Special Needs Parenting :: How to Plan for the Future - by Carey Nelson Handley

When you’re a parent of a child with Special Needs, sometimes getting through the day-to-day challenges your family faces takes as much energy as you can spare. It’s hard to think beyond the days, weeks and months to figure out how to help your child years from now but there are things you can put in place now that will be enormously helpful as time progresses. Special Needs parenting takes a lot of energy and forethought, much like successful chess players learn to think many moves ahead.

Unfortunately, many doctors and some schools aren’t well-versed in what happens beyond the school years and therefore don’t know how to counsel parents on things they can do early in children’s lives that will set things in motion for the future. Many times, it’s up to the parents to do their own research or ask the right questions to be set on the right course. Equally unfortunate is the hard truth that not addressing some of these things early will lead to extensive waiting lists and scrambling to figure things out when your child needs more immediate help.

One of the best things to help with future planning is to make sure your child is put on the Medicaid Waiver Interest Lists as soon as he or she is diagnosed with a disability that is likely to affect them throughout their lifetime. Medicaid Waivers are programs that will help offset costs and provide services to a child or adult with disabilities. Some programs on the list can be acquired in certain circumstances when your child is under 18 but many are for those who reach age 18 and are considered an adult. By researching Medicaid Waivers at the Texas Department of Health and Human Services, you can access information on the variety of Waivers like HCS (Home and Community Based Services), CLASS (Community Living and Support Services), MDCP (Medically Dependent Children Program) and more. It’s imperative you place your child on the Interest Lists of the program or programs that are appropriate for your child’s situation as many of the lists have waiting lists in excess of 10-15 years.

Keep in mind that if your child reaches the top of the list and he or she doesn’t need the services, you can reject them; however, if you wait too long to apply, the waiting period could be substantially longer. For example, we did not hear about the Waiver Lists until 2008, when our daughter was 14. Here we are, 12 years later as of this writing and we are still tens of thousands of numbers away from getting to the top of the list. Some of the services that these programs can help with are Occupational, Speech and Physical Therapies, Day Habilitation, Respite Care and more, depending on the program. Many families benefit greatly by these Waiver Programs.

Another thing to consider are the legal issues on how parents structure their Wills and whether they need to create a Special Needs Trust. It’s essential that no money or property be left to an individual with disabilities who may, at some point in his or her life, become eligible for SSI (Supplemental Security Income). There is a limit to the amount of assets an individual can have if they are receiving SSI. Going over that amount (currently $2000 for an individual or $3000 for couples) risks losing SSI. In the State of Texas, an individual receiving SSI also means they will receive Medicaid which is an important component of their benefits. When a person loses SSI, they will also lose Medicaid. It is possible to get both back as long as the assets are properly reduced to under the asset limit and the reduction is for the benefit for the individual with disabilities; however, it is a difficult and time-consuming chore. Special Needs Trusts and the ABLE (Achieving a Better Life Experience) account are two ways to assure continued receipt of government benefits. An attorney who concentrates on families with an individual with Special Needs like Boyd Handley of The Handley Law Office can give qualified information and establish a comprehensive family plan for the future constructed in the proper way. It is important to note that not all Trusts are Special Needs Trusts and that the language in a proper Special Needs Trust is very particular.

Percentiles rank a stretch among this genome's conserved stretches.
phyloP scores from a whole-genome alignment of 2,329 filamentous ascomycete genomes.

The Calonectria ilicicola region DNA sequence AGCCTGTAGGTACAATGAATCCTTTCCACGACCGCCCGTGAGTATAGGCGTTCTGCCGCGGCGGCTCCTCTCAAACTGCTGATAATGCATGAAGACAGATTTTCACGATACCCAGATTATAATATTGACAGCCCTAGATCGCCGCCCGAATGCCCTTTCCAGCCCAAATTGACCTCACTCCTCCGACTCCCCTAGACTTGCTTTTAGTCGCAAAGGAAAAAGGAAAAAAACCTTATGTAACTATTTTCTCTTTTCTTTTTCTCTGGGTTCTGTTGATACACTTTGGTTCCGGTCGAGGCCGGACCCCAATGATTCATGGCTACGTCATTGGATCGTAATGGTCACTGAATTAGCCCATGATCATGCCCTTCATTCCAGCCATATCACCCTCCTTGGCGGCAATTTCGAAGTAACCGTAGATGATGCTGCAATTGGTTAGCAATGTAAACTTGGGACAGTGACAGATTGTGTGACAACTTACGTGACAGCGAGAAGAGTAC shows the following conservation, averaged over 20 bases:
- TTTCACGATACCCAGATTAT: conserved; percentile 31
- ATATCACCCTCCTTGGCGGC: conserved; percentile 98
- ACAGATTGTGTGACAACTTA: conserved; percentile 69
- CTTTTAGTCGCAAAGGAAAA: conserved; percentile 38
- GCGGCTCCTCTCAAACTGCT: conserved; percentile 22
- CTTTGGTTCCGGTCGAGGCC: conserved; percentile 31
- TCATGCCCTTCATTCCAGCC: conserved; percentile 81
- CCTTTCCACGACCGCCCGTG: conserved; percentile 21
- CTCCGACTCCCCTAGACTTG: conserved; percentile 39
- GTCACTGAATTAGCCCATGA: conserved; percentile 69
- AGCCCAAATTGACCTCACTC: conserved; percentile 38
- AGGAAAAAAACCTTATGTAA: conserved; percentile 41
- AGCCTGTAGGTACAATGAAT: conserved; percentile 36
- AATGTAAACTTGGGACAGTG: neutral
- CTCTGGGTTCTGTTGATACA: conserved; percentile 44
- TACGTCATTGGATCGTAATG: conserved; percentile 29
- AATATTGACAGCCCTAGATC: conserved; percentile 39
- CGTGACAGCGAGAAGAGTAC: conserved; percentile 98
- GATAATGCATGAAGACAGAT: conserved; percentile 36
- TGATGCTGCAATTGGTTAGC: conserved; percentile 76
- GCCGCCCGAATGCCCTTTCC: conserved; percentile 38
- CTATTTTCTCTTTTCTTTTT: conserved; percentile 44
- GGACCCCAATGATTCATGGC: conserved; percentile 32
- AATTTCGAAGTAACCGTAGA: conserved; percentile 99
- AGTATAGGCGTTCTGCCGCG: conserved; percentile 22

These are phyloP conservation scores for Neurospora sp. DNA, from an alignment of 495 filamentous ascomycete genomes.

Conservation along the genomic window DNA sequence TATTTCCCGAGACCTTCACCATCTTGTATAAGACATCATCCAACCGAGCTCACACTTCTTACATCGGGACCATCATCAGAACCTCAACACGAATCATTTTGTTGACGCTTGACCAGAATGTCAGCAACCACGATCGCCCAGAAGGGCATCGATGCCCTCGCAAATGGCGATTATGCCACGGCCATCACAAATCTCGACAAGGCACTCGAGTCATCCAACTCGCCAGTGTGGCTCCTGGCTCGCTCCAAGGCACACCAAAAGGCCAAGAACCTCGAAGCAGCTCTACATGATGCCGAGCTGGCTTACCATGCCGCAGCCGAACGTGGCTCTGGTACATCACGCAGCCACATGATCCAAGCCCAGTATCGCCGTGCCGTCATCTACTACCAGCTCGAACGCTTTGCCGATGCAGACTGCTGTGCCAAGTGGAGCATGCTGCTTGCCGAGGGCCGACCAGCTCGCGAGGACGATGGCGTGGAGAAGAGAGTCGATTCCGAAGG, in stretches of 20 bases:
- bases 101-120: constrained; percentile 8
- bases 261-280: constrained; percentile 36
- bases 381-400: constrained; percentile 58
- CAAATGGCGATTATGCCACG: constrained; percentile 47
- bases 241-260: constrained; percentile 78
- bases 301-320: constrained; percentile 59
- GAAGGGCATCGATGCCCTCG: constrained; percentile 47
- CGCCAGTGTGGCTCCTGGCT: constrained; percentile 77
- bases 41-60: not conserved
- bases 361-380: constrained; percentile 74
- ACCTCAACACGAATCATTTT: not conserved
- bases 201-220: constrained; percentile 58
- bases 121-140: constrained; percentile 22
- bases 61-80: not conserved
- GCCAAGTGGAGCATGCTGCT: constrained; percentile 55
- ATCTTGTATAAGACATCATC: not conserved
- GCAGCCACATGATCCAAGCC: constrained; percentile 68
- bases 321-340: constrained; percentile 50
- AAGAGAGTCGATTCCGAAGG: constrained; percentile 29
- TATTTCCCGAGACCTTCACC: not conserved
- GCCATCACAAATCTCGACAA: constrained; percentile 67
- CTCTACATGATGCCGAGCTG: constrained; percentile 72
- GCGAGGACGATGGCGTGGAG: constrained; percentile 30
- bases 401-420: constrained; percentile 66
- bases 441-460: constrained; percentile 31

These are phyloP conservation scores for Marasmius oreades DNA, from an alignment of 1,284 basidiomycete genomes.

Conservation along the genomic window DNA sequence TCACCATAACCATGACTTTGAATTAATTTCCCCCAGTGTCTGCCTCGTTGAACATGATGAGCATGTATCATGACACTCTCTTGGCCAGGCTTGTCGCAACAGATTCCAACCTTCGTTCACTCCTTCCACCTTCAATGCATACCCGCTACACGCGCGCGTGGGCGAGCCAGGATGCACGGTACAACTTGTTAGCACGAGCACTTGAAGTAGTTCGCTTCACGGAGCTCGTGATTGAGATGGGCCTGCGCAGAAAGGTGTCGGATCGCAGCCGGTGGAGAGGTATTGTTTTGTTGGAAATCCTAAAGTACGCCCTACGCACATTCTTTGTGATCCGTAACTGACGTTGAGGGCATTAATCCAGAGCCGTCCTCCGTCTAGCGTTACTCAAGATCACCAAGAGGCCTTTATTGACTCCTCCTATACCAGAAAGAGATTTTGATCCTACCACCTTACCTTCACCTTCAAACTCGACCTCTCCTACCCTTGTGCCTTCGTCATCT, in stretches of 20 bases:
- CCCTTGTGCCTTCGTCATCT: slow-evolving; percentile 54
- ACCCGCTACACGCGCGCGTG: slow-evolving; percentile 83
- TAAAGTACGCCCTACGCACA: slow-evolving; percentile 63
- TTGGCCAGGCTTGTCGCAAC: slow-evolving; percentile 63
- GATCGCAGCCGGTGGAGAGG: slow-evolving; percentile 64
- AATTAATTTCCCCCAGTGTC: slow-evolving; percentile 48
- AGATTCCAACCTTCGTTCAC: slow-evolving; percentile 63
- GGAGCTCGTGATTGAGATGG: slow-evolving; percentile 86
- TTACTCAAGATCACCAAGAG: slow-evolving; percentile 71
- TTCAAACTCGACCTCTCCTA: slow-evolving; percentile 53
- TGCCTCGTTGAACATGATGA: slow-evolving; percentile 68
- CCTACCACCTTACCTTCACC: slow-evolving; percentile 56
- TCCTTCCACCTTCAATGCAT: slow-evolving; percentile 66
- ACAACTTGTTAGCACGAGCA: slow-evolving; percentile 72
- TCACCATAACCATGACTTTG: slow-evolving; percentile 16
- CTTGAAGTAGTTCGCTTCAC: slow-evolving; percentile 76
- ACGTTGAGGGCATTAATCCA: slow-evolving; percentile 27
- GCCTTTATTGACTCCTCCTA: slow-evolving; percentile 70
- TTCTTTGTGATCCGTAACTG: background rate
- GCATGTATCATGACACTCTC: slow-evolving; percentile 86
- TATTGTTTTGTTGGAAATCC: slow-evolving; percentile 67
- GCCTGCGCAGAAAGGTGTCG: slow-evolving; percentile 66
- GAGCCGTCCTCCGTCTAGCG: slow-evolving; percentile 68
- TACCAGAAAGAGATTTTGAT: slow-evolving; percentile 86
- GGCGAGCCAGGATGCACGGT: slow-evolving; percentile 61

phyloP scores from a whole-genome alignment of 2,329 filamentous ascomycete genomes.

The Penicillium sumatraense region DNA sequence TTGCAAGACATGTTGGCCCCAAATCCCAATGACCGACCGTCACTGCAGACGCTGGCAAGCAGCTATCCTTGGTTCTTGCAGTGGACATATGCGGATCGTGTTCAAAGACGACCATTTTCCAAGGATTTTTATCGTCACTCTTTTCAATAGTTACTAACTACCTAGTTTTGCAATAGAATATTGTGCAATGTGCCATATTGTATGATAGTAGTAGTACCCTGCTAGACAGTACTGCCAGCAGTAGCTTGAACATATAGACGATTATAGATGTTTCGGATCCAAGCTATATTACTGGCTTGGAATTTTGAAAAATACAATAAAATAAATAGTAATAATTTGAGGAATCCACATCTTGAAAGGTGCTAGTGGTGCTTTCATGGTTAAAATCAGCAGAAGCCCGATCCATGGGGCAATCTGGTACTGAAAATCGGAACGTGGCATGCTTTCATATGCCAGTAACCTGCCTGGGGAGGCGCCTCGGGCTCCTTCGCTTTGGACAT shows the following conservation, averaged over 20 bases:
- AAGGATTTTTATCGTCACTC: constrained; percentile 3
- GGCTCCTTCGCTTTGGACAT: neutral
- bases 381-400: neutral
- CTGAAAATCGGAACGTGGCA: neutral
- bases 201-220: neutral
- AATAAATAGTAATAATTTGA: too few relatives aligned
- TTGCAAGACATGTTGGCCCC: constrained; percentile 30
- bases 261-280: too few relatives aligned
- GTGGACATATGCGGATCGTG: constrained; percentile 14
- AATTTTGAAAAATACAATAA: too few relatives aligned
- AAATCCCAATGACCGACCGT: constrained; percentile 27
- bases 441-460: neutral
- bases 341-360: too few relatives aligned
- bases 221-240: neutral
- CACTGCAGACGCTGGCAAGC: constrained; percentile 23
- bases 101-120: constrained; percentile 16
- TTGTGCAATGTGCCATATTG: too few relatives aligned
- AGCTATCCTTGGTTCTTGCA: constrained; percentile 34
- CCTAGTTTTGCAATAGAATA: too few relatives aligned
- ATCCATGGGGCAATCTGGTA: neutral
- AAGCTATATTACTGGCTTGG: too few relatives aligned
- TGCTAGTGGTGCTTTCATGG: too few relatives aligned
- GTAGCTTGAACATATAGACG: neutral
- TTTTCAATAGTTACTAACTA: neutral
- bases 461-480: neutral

Looking at Guardianship or Alternative to Guardianship can wait until your child is in their mid-teens but this is something that should be researched and discussed well before your child turns 18. Once your child turns 18, they are an adult in Texas which means you technically cannot make decisions for them. Without having either Guardianship or an Alternative to Guardianship in place, your child can make financial, legal and medical decisions for themselves. Doctors do not have to discuss your child with you and your child can enter into contracts, decide where they want to live and leave home if they choose. Police and hospitals do not have to notify you if they have your child. For some young adults with Special Needs, this will not cause problems but for others, these are issues that your child should not (and maybe cannot) face alone. A qualified attorney can discuss Guardianship (full or partial) and the Alternatives to Guardianship with you and it’s best to have this discussion at least six months prior to your child’s 18th birthday.

While daily challenges may be daunting and it’s tempting to postpone looking too far into the future, it’s prudent to know your options and take early steps that will ease struggles that come as your child ages to adulthood. Contact The Handley Law Office at 281.703.3616 or Boyd@TheHandleyLawOffice.com to receive a complimentary planning document to understand suggested steps you can take from birth to 18 years old and from 18 years old through adulthood.

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